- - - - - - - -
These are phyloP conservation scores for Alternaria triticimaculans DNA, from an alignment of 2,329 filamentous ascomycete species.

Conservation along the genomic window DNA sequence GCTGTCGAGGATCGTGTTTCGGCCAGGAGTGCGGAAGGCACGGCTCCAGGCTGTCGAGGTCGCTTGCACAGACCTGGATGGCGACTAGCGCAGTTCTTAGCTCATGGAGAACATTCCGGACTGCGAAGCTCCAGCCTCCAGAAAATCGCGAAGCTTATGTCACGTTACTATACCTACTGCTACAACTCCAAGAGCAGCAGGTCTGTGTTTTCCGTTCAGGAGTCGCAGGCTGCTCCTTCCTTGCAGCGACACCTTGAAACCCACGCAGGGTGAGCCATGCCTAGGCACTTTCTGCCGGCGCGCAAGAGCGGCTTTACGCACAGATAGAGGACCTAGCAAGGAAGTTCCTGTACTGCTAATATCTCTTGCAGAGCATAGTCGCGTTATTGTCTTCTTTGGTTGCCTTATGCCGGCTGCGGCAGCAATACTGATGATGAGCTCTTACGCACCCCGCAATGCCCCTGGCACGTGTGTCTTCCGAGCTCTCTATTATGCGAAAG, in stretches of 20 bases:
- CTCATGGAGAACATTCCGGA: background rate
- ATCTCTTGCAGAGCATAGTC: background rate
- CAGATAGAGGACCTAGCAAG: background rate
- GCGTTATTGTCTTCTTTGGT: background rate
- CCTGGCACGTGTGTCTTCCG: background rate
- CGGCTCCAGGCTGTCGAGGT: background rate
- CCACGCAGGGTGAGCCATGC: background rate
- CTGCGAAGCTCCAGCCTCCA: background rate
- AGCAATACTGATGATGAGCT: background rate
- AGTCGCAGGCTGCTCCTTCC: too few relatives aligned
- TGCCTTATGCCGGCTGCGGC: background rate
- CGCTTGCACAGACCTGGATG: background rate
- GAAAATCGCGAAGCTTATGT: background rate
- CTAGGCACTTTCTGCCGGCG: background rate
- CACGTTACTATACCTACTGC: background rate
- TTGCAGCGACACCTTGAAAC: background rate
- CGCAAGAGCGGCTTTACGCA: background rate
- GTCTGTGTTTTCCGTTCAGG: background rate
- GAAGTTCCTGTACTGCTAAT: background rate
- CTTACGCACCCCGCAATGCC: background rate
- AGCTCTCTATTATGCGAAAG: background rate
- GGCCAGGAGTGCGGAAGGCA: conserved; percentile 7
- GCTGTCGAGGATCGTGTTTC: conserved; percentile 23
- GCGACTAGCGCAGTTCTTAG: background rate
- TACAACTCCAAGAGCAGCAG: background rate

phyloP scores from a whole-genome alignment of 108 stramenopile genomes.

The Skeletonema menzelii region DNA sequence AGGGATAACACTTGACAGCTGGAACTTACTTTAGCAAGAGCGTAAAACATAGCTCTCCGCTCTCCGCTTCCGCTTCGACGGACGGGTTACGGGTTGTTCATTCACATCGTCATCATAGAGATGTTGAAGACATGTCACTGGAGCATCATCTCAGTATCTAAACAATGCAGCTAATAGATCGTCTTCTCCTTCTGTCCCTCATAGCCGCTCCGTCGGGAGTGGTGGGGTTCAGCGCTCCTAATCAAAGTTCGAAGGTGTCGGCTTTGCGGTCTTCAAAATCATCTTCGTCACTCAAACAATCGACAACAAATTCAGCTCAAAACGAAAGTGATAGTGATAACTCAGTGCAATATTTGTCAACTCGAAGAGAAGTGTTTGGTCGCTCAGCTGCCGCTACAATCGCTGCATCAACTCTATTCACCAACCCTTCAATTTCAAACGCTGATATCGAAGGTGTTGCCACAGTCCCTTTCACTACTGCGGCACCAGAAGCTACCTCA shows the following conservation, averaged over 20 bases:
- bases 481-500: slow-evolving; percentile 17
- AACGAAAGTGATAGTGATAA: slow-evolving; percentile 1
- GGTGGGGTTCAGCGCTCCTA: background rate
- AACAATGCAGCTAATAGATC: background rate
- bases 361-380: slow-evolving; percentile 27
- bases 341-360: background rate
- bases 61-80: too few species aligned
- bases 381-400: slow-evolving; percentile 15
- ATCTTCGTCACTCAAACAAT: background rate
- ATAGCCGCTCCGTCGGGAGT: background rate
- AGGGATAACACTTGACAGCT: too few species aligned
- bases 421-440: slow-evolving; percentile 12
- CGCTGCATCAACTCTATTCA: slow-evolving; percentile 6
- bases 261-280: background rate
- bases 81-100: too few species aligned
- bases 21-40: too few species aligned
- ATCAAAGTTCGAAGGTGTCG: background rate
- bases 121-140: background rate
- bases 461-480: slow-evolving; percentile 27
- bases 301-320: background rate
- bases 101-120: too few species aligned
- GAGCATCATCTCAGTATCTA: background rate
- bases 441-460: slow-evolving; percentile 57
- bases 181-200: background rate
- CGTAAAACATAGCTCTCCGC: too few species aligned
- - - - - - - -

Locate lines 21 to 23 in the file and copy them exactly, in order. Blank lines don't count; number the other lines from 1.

- GAAGTTCCTGTACTGCTAAT: background rate
- CTTACGCACCCCGCAATGCC: background rate
- AGCTCTCTATTATGCGAAAG: background rate